the auspices of the ICRC, National Societies from Finland,
France, Germany, Iceland, Ireland, the Netherlands and Norway
have been supporting programmes for Palestinians in the fields
of emergency services, dissemination, family visits and primary
health care. In addition, the Australian Red Cross is involved
in a project for rehabilitating released detainees in the
West Bank and Gaza.
Of all the opportunities and challenges that the Oslo and
Cairo accords have provided the Movement, the greatest by
far pertains to the PRCS itself. In the late 1960s the PRCS
was founded outside the territories and mandated by the PLO
to take care of all social and health needs of Palestinians.
Inside, in the West Bank which was annexed by Jordan in 1951,
PRCS branches grew out of the Jordanian Red Crescent. In the
Gaza Strip, the PRCS also emerged in the late 1960s. For years
then, the PRCS functioned outside as well as inside the occupied
territories, but occupation meant that the two components
had little direct contact with one another and even those
branches in the occupied territories worked independently
of each other.
PRCS, getting together
“Now that the PRCS can finally work together as a unified
Society, their potential is tremendous,” says Archie
McCarron. As a first step towards unification, a workshop
was held in Cairo in July 1994 and a temporary headquarters
was opened in Jericho last September. With the ICRC’s
support, the temporary headquarters has launched a dissemination
project designed to help member branches inform the public
about the ideals and work of the Movement. In addition to
educating the public, the project will also provide a concrete
forum for branches to work together.
The ICRC has also supported a communications network that
will link the PRCS’s emergency services throughout the
West Bank and Gaza. The wireless radio network centred in
Al Bireh will have sub-stations at branches in Gaza, Hebron,
Jenin, Nablus, Ramallah and Tulkarem and will greatly facilitate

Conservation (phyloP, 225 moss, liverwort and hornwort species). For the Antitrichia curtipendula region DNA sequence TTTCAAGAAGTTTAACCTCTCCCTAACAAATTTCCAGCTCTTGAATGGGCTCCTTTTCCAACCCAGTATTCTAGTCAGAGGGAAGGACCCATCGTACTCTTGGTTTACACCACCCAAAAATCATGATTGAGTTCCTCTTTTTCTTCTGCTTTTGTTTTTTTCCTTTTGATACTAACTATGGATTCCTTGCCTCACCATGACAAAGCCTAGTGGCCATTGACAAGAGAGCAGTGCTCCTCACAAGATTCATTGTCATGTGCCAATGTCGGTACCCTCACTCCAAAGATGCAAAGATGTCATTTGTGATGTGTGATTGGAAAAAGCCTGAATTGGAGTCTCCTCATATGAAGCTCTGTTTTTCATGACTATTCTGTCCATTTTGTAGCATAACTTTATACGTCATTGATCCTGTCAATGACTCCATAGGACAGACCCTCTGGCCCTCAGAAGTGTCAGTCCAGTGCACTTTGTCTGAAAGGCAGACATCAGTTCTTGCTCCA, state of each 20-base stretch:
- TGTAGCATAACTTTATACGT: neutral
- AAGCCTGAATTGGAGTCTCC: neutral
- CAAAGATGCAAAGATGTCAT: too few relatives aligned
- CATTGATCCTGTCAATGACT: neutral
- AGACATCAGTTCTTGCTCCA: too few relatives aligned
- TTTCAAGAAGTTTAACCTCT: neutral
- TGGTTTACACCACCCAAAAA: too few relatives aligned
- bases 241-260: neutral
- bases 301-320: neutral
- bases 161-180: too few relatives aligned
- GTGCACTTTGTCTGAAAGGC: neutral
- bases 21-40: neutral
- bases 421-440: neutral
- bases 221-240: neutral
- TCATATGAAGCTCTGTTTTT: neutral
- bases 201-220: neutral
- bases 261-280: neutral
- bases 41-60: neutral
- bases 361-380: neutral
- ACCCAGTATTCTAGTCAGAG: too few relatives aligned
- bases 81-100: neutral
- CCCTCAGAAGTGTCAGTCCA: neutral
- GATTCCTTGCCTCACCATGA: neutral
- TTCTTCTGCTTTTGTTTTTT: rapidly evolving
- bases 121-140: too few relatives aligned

coordination of the PRCS’s emergency medical care.
There are certain obstacles to be overcome on the path to
unification. Nearly 30 years of separation forged ways of
working that are not changed overnight. Practically and psychologically,
occupation lent itself to fragmentation and the Palestinians
will have to make a conscious effort to break old habits.
Also, practically speaking, the occupation has not ended.
Palestinians are still not able to move freely from one place
to another and closures prevent people from travelling between
the two autonomous areas.
Also, all components of the PRCS are facing such critical
financial difficulties that much of their daily effort is
dedicated to staying afloat. At the same time, the cash crisis
underscores for them the urgency of working closely with each
other and rationalising existing services. Nablus is a good
example. Hatem Anabtawi, President of the PRCS in Nablus,
explains that the branch income covers only 45 to 50 per cent
of its expenses. “We were recently informed by the Minister
of Social Welfare that we cannot count on the Palestinian
Authority for funds, so we know that a united PRCS is for
our benefit. We need it.”
To further complicate matters, PRCS unification coincides
with what Dr Rafiq Husseini describes as an internal “divorce”.
Dr Husseini is Deputy Vice Minister of the Ministry of Health,
Director of the Palestine Council of Health for the West Bank
and a long-time PCRS volunteer.
“In the past, the PRCS was entirely responsible for